Whether through rank incompetence or sheer corruption, when FIFA awarded Qatar the rights to host the 2022 World Cup it effectively cost itself millions in future TV fees and all but guaranteed that Fox and Telemundo would both make a tidy profit on the 2026 tournament.
In a document released today, international soccer's governing body effectively owned up to the fact that it all but gave away the rights to the 2026 World Cup to avoid getting dragged into court by Fox.
An inquiry into the bidding for the hosting rights to the 2018 and 2022 World Cup, FIFA's 353-page doorstop offers some insight into the events of February 2015, when it extended its U.S. TV deals with Fox and Telemundo in a closed auction. At the time, it was suspected that FIFA had granted the extensions at a bargain rate in order to mollify Fox, which was furious that the choice of Qatar as the host nation would necessitate shifting the 2022 World Cup from the summer to the fall.
As it turns out, FIFA's generosity was actually a profligate means of sidestepping an even more expensive legal entanglement.
On page 293 of the document, former FIFA Ethics Committee chairman Michael J. Garcia notes that the likelihood of having to reschedule the 2022 World Cup (the average summer temperature in Qatar is a scalding 106ºF) proved to be a bone of contention for Fox and Telemundo.
"The TV partners in the USA … did have some issues, as there would be a clash with the American football season," Garcia wrote. "For which reason, it had been agreed to extend the contract with Fox in exchange for an undertaking not to act against FIFA should the 2022 World Cup be moved to winter."
In other words, Fox agreed to not drag FIFA into court in exchange for the extension, which was signed over at a fraction of the original $425 million contract. (That initial package includes the 2015 and 2019 Women's World Cup and the 2018 and 2022 men's tourney.) If things go according to plan and North America wins the right to host the 2026 World Cup, Fox will pay FIFA an undisclosed bonus fee.
The document released today quotes FIFA secretary general Jerome Valcke telling the investigatory board that in exchange for Fox's willingness to accept a rescheduling of the 2026 World Cup, "we agreed that we will extend with Fox for the same price as what they pay for 2022, plus inflation costs."
Even with the bonus outlay, the extension likely will be worth every penny. Not only will Fox enjoy a huge ratings spike if the 2026 World Cup is held in its own backyard (the plan is for Canada and Mexico to host 10 matches each, with the U.S. hosting the remaining 60, including all matches from the quarterfinals through the final), but it's going to have a lot more ad inventory to sell. In keeping with the expansion of the field from 32 to 46 teams, the number of World Cup matches Fox will broadcast in 2026 will jump 25%, from 64 to 80.
The extra games must have Fox and Telemundo ad sales execs dreaming of a soccer windfall. ESPN scared up around $530 million in ad revenue with its coverage of the 2014 World Cup in Brazil, and even the most elementary apples-to-[Raúl] Albiols comparison would suggest that Fox alone could walk away from the 2026 confab having collected more than $675 million in sales.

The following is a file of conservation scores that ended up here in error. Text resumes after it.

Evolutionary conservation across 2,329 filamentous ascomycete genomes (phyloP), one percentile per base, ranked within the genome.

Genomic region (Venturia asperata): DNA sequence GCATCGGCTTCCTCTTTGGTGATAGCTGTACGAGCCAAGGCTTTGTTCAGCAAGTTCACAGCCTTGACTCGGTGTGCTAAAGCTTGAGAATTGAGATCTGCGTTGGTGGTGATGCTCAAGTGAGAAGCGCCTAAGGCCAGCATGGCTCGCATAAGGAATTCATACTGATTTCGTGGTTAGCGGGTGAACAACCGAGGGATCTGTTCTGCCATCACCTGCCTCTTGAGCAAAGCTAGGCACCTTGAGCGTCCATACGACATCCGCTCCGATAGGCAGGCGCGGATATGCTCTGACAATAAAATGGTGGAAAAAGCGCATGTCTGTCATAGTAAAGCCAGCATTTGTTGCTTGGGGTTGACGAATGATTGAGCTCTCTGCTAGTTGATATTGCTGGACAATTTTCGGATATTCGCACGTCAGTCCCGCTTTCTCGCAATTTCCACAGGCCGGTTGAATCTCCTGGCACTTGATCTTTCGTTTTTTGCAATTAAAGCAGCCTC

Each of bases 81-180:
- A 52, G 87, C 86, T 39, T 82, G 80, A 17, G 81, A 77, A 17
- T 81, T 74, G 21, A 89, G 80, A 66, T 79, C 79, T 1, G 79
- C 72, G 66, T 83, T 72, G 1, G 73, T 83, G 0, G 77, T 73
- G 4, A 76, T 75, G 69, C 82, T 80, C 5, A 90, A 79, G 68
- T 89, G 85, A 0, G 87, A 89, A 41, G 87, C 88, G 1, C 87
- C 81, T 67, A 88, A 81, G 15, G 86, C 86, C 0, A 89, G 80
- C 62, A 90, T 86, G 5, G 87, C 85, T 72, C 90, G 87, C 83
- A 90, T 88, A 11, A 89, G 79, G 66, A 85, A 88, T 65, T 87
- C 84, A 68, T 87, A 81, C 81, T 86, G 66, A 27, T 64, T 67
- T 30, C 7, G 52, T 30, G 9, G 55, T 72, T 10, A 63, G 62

For its part, FIFA acknowledged that having to juggle the Qatar schedule will cost it dearly. As Valcke says in the report, by rescheduling the World Cup "we are losing money and we are making less money because we are not running an open [bidding] process in the U.S. market … and we just extend with Fox for the same amount of money."
Football vs football
That FIFA never really thought through the whole summer-in-Qatar angle would be mildly amusing if it didn't imply that the oil-rich nation had to have bribed its way into the winning bid. On page 294, Garcia notes that "it appears there was a failure to consider the issue of the temperature in Qatar properly prior to the vote to award hosting rights," which is the desert-soccer version of Capt. Louis Renault exclaiming that he is shocked -- shocked! -- to find that gambling is going on at Rick's Café.
The medically-mandated shift from summer to fall presents Fox with a scheduling conflict, as several World Cup matches are likely to interfere with its megabucks NFL broadcasts. And while Fox can move games that bump up against football-football to its FS1 cable outpost, there's no way to avoid a conflict when the final match kicks off, unless FIFA moves it from its traditional Sunday slot.
At any rate, for all the shadiness to be found in the FIFA inquiry, it is ultimately neither an admission of wrongdoing nor a smoking gun. Long suppressed, the report itself has been instrumental in the removal of a number of bad actors from the organization.
But if the inquiry doesn't prove that the rights to the 2022 World Cup were negotiated by bagmen and crooks, the sheer sleaziness of FIFA culture is hard to miss: The Garcia report essentially brushes off the story about an anonymous £2 million deposit that landed in the bank account of the 10-year-old daughter of a former FIFA higher-up, suggesting that the transfer was more tax dodge rather than bribe.
Of particular interest to stateside soccer fans, a separate document released today clears the U.S. Soccer Federation of any malfeasance in its bid for the 2022 World Cup. After progressing through three rounds of bidding, where it outlasted the likes of Japan, Korea and Australia, the U.S. lost the final round to Qatar by a tally of 14 votes to eight.